seemed like it took forever for him to arrive. I felt I couldn't
be absolutely sure he was alive till I saw him, so after waiting
inside for as long as I could, I went downstairs and stood outside
the lobby. When he appeared, his face was red, he looked a little
sick, and he was covered in sweat. But he was alive and that's
what mattered. We held on to each other for awhile and he talked
in snatches about watching someone die. But his story came later,
and it's still coming today as he occasionally recalls stuff he
needed to forget.
went up to my office and he asked me if I had gotten his message.
*What message?* I said. So he had me listen to all my messages
and this time, I heard his. When you listen to it, you can tell
the exact instant the plane crashed into his building. It happened
while he was saying his own name. We still have a copy of the
recording. We kept it for posterity.
of my colleagues had a television in her office, so everyone gathered
there to watch the replay of the North Tower falling down. Then
we all prepared to go home.
there was no assurance that we could get home. All the bridges
had been closed, as were many streets. But we were anxious to
get to Brooklyn. If there was any single place left that was safe,
it seemed like home was that place.
been five years now, and New York City still doesn't feel safe.
It still feels like a terrorist target, especially on those days
when something happens. And I don't mean just the multiple bombings
on international flights that Scotland Yard recently thwarted.
I also mean days like last Fourth of July, when the police roped
off the street we live on as well as four or five other blocks
in the Park Slope area because there were a bunch of suspicious
packages found near several mailboxes in the neighborhood.
kinds of things keep us wary. The big international things make
us nervous. The smaller incidents close to home do too. But we
won't leave New York City. It's our home. Our hearts live here.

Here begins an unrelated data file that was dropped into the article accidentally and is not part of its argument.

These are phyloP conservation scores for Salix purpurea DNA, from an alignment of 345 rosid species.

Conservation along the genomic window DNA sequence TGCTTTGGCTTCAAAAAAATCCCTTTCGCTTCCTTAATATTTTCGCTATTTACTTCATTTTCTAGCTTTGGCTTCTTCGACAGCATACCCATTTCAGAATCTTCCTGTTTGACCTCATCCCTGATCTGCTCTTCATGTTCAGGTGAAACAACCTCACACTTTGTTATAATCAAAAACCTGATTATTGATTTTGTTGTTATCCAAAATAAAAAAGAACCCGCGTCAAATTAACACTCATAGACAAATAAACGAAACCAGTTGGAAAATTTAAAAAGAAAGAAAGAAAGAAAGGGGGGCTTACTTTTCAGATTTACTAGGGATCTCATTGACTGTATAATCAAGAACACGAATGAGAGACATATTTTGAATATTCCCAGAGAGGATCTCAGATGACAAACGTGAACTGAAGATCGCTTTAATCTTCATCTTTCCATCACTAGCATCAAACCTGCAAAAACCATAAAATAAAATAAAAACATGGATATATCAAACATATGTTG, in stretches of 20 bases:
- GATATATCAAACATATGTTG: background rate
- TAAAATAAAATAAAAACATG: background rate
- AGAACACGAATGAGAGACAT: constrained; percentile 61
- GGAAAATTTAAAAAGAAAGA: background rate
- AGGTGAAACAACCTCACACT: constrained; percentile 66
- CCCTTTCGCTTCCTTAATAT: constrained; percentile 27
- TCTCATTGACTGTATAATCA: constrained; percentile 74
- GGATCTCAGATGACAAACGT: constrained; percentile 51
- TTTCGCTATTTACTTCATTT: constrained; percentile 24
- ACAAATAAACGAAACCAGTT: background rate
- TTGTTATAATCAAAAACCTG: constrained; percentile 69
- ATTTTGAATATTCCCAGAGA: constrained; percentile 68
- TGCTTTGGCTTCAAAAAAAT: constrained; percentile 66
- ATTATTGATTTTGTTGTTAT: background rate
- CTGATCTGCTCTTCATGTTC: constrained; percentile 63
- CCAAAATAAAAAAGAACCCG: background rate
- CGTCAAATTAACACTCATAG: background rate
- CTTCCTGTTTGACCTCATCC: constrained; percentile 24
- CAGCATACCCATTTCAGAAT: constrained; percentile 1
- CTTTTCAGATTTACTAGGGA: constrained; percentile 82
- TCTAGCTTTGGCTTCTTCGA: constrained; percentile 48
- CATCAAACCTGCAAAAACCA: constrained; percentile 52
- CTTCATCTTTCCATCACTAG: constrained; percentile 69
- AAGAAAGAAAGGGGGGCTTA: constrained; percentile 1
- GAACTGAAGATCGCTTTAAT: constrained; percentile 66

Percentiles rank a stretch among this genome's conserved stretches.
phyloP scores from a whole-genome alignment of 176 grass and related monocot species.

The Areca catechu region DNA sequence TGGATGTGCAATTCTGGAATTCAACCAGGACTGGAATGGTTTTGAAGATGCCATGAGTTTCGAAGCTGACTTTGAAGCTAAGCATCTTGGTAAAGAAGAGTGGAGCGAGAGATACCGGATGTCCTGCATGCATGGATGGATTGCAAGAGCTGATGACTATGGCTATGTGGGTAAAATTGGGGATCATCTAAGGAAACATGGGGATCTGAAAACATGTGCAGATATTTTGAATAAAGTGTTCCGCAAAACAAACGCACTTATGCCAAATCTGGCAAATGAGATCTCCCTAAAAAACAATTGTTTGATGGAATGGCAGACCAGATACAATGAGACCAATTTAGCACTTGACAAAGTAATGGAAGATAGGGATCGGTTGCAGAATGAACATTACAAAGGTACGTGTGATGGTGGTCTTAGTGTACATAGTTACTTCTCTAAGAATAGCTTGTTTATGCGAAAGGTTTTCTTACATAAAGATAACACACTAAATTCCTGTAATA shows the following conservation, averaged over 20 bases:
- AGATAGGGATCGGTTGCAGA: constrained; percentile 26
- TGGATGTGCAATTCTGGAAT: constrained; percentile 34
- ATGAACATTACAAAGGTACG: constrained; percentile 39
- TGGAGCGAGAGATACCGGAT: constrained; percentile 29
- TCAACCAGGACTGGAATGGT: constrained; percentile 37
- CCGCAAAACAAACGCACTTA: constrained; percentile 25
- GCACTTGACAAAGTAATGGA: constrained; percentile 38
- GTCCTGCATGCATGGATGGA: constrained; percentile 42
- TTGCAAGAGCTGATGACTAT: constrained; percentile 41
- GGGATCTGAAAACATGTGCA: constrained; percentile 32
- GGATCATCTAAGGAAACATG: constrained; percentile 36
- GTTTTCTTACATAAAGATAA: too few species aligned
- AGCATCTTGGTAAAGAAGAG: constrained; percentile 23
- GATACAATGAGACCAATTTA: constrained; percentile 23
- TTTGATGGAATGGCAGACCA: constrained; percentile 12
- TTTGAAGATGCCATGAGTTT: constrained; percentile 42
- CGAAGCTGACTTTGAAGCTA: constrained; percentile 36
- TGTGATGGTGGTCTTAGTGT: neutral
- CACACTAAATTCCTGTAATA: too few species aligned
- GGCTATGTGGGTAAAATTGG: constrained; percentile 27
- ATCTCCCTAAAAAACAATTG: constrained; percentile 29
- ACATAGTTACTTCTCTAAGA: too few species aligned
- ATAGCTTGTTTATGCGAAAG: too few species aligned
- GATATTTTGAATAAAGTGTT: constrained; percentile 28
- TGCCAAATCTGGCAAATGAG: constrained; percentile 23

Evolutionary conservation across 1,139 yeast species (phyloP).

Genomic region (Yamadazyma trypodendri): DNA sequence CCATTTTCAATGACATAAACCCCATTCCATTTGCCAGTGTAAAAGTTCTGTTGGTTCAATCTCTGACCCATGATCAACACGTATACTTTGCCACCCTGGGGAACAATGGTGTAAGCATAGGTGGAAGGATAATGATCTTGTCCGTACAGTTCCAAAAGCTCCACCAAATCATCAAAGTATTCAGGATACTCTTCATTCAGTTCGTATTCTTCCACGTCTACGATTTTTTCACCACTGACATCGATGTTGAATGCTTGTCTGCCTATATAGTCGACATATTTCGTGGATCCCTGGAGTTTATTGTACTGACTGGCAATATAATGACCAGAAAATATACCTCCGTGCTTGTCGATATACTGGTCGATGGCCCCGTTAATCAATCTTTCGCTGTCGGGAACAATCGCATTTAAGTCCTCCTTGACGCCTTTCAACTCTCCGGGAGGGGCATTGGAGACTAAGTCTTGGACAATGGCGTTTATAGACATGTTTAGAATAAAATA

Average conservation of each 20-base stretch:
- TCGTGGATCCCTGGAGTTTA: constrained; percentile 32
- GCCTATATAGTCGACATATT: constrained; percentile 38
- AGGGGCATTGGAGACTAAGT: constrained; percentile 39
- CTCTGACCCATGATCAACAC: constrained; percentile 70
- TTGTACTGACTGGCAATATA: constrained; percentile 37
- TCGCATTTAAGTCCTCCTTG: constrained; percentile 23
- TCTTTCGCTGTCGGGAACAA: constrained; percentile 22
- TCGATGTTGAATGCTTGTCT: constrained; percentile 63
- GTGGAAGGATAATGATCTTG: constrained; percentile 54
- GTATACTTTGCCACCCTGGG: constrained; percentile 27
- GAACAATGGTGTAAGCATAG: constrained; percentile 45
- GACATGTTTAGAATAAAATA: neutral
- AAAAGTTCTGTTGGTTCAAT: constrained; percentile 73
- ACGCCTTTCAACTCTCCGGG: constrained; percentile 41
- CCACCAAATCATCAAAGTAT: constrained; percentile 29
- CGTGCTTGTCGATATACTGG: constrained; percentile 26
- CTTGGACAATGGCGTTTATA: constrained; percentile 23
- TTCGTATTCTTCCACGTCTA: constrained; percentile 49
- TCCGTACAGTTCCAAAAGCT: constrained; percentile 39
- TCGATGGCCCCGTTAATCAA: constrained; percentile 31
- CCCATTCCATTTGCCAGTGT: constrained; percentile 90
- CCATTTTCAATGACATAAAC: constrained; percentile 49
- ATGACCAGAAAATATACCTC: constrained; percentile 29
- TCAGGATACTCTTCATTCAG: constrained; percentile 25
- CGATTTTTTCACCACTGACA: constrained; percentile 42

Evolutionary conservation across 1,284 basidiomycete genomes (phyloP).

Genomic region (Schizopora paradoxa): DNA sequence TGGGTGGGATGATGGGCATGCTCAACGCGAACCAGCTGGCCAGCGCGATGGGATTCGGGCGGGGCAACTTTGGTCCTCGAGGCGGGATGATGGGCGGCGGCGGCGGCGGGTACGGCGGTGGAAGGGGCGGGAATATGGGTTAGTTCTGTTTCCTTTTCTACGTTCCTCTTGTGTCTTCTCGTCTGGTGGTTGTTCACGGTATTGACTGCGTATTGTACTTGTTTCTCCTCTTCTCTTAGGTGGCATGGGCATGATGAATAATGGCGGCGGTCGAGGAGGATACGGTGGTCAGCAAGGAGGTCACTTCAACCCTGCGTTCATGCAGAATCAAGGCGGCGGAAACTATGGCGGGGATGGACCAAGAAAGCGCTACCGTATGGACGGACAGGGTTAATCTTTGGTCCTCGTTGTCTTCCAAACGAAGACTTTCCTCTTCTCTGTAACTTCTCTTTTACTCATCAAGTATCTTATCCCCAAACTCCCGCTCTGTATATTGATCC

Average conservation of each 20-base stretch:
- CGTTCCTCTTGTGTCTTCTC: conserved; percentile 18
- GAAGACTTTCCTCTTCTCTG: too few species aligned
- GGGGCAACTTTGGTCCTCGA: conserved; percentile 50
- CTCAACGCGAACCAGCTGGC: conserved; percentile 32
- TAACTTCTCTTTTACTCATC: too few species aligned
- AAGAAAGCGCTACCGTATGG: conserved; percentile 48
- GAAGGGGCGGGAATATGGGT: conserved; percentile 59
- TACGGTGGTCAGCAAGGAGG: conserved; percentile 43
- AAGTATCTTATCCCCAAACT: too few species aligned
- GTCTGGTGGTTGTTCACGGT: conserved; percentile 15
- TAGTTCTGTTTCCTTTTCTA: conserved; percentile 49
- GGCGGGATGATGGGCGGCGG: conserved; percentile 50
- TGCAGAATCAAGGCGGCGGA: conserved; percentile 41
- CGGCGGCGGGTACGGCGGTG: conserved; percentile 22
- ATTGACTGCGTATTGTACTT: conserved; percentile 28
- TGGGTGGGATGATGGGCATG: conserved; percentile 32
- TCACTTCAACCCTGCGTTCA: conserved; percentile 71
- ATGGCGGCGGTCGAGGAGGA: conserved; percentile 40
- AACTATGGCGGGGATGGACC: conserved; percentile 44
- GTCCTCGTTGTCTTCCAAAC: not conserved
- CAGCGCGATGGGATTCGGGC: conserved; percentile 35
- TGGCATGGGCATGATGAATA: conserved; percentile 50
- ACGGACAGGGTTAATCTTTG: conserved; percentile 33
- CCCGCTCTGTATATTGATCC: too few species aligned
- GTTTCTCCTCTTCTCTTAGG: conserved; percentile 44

It's where we belong.
know if you want something, you've got to take calculated risks,
so I've spent my life taking a few. Maybe more than a few. But
I must admit, sometimes the big bad world looks a bit badder than
it used to. And I worry about humanity's ability to retain its
have long believed that people who work in fields related to children
have a little more hope than people in other professions. Because
we look at children and see tomorrow. Maybe those kids will grow
up and can make tomorrow a good time to be alive. Maybe.
they're going to have a tougher job than I used to think they
would. We're going to have to work harder to help them grow up
to be the kind of people who can do that job.
SIDE OF THE WORLD TRADE CENTER STORY/PART 2
9/11 after my building collapsed, I left Soho and walked up to
the HarperCollins building in Midtown Manhattan. I wanted to see
Catherine. I wanted to hold her. And then I wanted to go home.
did see her. I did hold her. But at first it looked like going
home was going to be a problem. All the bridges had been closed.
Many streets were too. Catherine and I decided to walk as far
downtown as we could. If necessary, we would find a place to stay
for the night until the Manhattan Bridge or Brooklyn Bridge reopened.
started the long walk home. So did thousands of others. We passed
a hospital where doctors and nurses stood outside asking for blood
donations. They expected huge numbers of patients to arrive any
minute. Huge numbers never came. Not this time. Most of the people
inside the Twin Towers either escaped with few injuries or never
made it out.
had to make detours around areas the authorities had cordoned
off. Some areas, like Grand Central Station and the United Nations
were heavily guarded. Sometimes various building security guards
chased people away and wouldn't let them walk by their buildings.
Everyone charged with guarding the safety of the city –-- even
a small portion of it –-- was nervous that day. But other New
Yorkers were eager to converse. As we made our way downtown, we
exchanged stories with some of the other pedestrians. The streets
were filled with people trying to get home.